Between 50 and 70 mph when I accelerate the car is shaking…. Any ideas whay ????

Between 50 and 70 mph when I accelerate the car is shaking…. Any ideas whay ????

My car has 159000 miles.
My car has a manual transmission.

Experienced mechanics share their insights in answering this question :
The things we check first with vibration problems are tire and wheel inspection and undercar components such as tie rod ends, rack and pinion steering, and wheel bearings. It may be as simple as a balancing weight that has come off your Jag’s wheel. I’d recommend getting some assistance from an experienced technician who can perform an inspection which will find the cause of the shaking you’re experiencing and fix it accordingly.

How to Identify and Fix Common car Problems ?

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When your car vibrates every time you drive at 50-70 mph, it is most likely that your wheels are out of balance. The vibrations will emanate from the steering wheel across the seat and through the vehicle`s floor.
Tires are one of the most common causes of car vibrations. One of the possible issues are out-of-balance tires. Your problems may not be noticeable at slow speeds, but the shaking will intensify as you accelerate to 55-60 miles per hour. The steering wheel, or even the entire car, will start to vibrate.
The source of the problem could be from tires that are not balanced or a worn-out spark plug. It could also be loose lug nuts. A car also vibrates for a number of reasons when you accelerate. Typically it`s from a damaged inner CV joint.
The most common cause of vehicle shakes at 50 mph or higher is tire balance. Again, transmission or drive lines can cause this, but the tires should be the first thing to have checked.
The most prevalent cause of vibration is problems with your wheels or tires. The potential problems include improper wheel and tire balance, uneven tire wear, separated tire tread, out of round tires, damaged wheels and even loose lug nuts.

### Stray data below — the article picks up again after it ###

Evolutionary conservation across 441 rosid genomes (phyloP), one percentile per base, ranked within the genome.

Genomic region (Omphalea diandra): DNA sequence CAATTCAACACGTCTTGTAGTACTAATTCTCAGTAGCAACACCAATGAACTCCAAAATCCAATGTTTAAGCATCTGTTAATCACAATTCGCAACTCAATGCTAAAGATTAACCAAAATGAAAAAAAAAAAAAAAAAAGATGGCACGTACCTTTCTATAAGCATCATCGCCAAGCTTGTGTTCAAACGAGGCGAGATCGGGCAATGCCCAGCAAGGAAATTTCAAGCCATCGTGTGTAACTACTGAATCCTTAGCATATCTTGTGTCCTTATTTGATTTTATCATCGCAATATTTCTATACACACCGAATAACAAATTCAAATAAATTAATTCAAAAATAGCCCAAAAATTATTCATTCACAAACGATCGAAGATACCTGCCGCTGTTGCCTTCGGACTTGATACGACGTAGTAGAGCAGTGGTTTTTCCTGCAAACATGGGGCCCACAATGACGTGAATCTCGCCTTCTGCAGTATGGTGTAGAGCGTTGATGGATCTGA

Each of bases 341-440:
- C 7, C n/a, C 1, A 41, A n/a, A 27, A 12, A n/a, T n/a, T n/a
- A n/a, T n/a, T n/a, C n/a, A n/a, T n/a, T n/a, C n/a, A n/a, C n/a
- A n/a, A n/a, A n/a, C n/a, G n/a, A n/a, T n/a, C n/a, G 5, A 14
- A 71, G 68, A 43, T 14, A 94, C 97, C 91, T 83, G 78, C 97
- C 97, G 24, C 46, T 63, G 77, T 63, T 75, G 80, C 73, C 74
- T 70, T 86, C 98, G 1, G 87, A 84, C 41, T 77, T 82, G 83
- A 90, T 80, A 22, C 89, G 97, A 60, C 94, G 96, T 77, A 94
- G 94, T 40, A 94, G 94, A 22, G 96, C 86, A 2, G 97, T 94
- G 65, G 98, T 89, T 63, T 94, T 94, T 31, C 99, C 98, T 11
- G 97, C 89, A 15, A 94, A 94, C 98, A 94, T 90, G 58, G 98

The most common reason for a car to shake is related to tires. If the tires are out of balance then the steering wheel can shake. This shaking starts at around 50-55 miles per hour (mph). It gets worse around 60 mph but starts to get better at high speeds.
A bent axle can lead to shaking between 40-50 mph, with the vibrating increasing along with speed. On the other hand, bent driveshafts cause shaking at lower speeds, which fluctuates based on acceleration and braking. If your axle and driveshaft pass inspection, the cause might be a worn CV joint.
If your car shakes when accelerating, the source of the issue can range from imbalanced tires to worn-out spark plugs, loose lug nuts, and more. Most of these problems can be handled with a quick (but possibly pricey) trip to the mechanic.
There are a range of reasons why your car is juddering when you accelerate. Your vehicle could have dirty fuel injectors, a damaged fuel pump, a blocked catalytic converter, a faulty mass airflow sensor, broken spark plugs, or even an accumulation of moisture.
Low automatic transmission fluid can cause shaking. If the shaking is accompanied by the check engine light, it`s time to visit a mechanic. Drivers of manual cars might discover their clutch master cylinder is the source of the shaking.
Gearbox vibrations are often caused by damaged or worn out gear teeth. When gear tooth engagement involves a damaged tooth, the force cannot be transferred as with the other gear tooth engagements. If a gear tooth is broken, less force can be transferred at this point of the cycle. Vibrations occur as a result.
If you begin to feel persistent shaking in your car, it`s best that you get to the problem right away before continuing to drive. Continuing to drive with the shaking can result in further damaging parts, ruining your tires, and other costly problems that could be avoided by a quick trip to your mechanic.
Loose or damaged engine mounts may also be to blame if your car shakes when accelerating. As previously mentioned, damaged and loose engine mounts can`t efficiently absorb the vibrations produced by your cranking engine, so you`re likely to feel them when you step on the gas.
Typically vibration (shakes) are due to something that is out-of-balance. Given the tires and wheels have been balanced, it could be a wheel bearing vibration, as a worn, loose, or bad wheel bearing could cause shaking. It could also explain the noise getting louder as you accelerate.